Author’s note: This post is dedicated in loving memory of my Grandpa, Stan (January 26, 1927 – October 18, 2014).  He was one of my biggest supporters.  He was kind, funny, smart, and a great listener.  He had an incredible interest in life and would talk to me for hours about my experiences and adventures and share his own.  He gave amazing advice and even better hugs.  On a particularly beautiful day, he would remark at the wonderful show Mother Nature was putting on for us.  He encouraged me to always seek learning opportunities, maintain an awe and wonder in the world around me, talk to people everywhere I go, and have fun!  He was graceful, distinguished, and thoughtful.  He was proud of his wife, my Nanny, for her financial skills which she passed along to her children and me.  He was my dance partner at many family weddings, thankfully also including my own.  He was all the things that make up a perfect Grandpa and more.  I am so grateful to have had this much time with him on this Earth.  I love you bunches, Grandpa! xoxo

Dancing with Grandpa at my wedding Photo credit: Axente Productions Copyright 2015 – Sweet Doll Designs
Dancing with Grandpa at my wedding
Photo credit: Axente Productions
Copyright 2015 – Sweet Doll Designs

Anatomy of a Check

This is an important post for me.  Not only is it my first one, but this topic is part of what sparked my passion for Financial Literacy.

I distinctly remember in the 6th grade, my teacher brought in an overhead image of a blank check, much like the one pictured below, and taught us how to properly fill it out.  We each got our own copy of the check so that we could practice by ourselves.  At the time, my parents had already opened a checking account for me – I remember writing out the check for my calculator at the beginning of 6th grade.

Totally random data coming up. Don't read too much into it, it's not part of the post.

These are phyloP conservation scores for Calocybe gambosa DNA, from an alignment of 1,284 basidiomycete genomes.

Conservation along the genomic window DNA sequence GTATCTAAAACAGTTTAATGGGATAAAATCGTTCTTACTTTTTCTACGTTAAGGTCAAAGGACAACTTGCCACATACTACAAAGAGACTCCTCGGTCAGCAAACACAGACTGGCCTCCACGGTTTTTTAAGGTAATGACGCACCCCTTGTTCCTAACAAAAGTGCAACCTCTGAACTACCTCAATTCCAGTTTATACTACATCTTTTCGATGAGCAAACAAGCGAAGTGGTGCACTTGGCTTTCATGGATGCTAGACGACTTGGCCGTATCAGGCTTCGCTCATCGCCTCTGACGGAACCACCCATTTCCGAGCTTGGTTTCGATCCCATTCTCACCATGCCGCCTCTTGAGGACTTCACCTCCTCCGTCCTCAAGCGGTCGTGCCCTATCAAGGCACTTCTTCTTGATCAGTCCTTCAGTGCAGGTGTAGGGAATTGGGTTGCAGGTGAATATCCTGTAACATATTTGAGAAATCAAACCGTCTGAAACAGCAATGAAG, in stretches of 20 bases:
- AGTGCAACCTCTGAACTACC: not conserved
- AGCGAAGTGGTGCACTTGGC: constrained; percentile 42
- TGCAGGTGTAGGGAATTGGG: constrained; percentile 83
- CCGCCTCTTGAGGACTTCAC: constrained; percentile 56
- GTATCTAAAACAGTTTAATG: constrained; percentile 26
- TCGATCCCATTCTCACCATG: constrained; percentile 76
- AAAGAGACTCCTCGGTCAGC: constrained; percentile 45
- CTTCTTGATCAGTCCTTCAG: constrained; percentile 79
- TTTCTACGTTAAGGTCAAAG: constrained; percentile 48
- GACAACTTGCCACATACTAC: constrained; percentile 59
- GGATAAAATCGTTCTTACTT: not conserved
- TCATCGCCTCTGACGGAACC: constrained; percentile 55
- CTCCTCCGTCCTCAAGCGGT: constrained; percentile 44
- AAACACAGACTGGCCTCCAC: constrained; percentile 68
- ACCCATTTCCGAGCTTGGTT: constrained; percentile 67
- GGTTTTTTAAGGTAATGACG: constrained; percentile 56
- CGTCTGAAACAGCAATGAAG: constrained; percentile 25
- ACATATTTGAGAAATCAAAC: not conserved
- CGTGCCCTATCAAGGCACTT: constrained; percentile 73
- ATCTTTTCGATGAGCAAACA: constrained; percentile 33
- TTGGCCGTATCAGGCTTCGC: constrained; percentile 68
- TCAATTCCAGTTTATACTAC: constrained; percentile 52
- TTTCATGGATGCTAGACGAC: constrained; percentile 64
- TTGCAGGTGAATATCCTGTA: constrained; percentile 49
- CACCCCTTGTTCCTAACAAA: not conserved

Thinking back on these experiences now, I wonder how much of a money education kids are getting in school.  I don’t think money basics like this are taught in class, leaving it up to parents to educate their kids about money.  However, what if the parents don’t feel as though they know enough or they were never taught about money – how can they be expected to teach their kids something they’re not sure about?!

Then came my thought – I love finances, taking care of my money, and watching it grow.  I love learning new savings techniques and talking to people about money.

I even enjoy paying my bills!

With this blog, I am endeavoring to share my passion for learning about money with everyone.  So here we go, my version of Anatomy of a Check:


When filling out a check, all you need to do is write:

1)      Today’s date

2)      The person or company to whom you wish to give the funds

3)      The amount of the check written in numbers

4)      The amount of the check written in words, putting the cents in terms of 100 (ex: 00/100 for no cents, or 50/100 for 50 cents), and drawing a line after the “100” to the word “Dollars” (this is to prevent unscrupulous people from having enough room to tamper with your check)

5)      A memo (for your records, or sometimes the recipient will request you note your account number)

6)      Your signature

Be sure you write legibly so that the bank can read the check correctly!

When you order your checks from a check printing company, your name and address will be pre-printed on your checks (7), as will your bank name (8), routing number (the first group of numbers – before the colon) (9), account number (the second group of numbers – after the colon) (10), check number (11), and the basic format of the check.


A few interesting notes: when you write the amount to be paid in words, if that amount is different from the amount written in numbers, the bank will honor the amount written in words.  That amount is legally binding!  So, take your time when filling out checks and be sure you are doing it correctly!

Also, it is never a good idea to have your social security number pre-printed on your check – this is a very important number and private!  Finally, it is best not to get your phone number pre-printed on your checks.  If a company needs that information, you can always hand-write it on the check.

As you can see, it is not difficult to fill out a check, but if you’ve never done it before, it might take a bit of practice.  Try it a few times on the sample check below and have fun with it!

Happy Decoding!

Fun fact for today – on April 2, 1792, Congress passed the Coinage Act which created the US Mint, and the first one opened in Philadelphia.  Happy Birthday US Mint!  (Source: http://www.reference.com)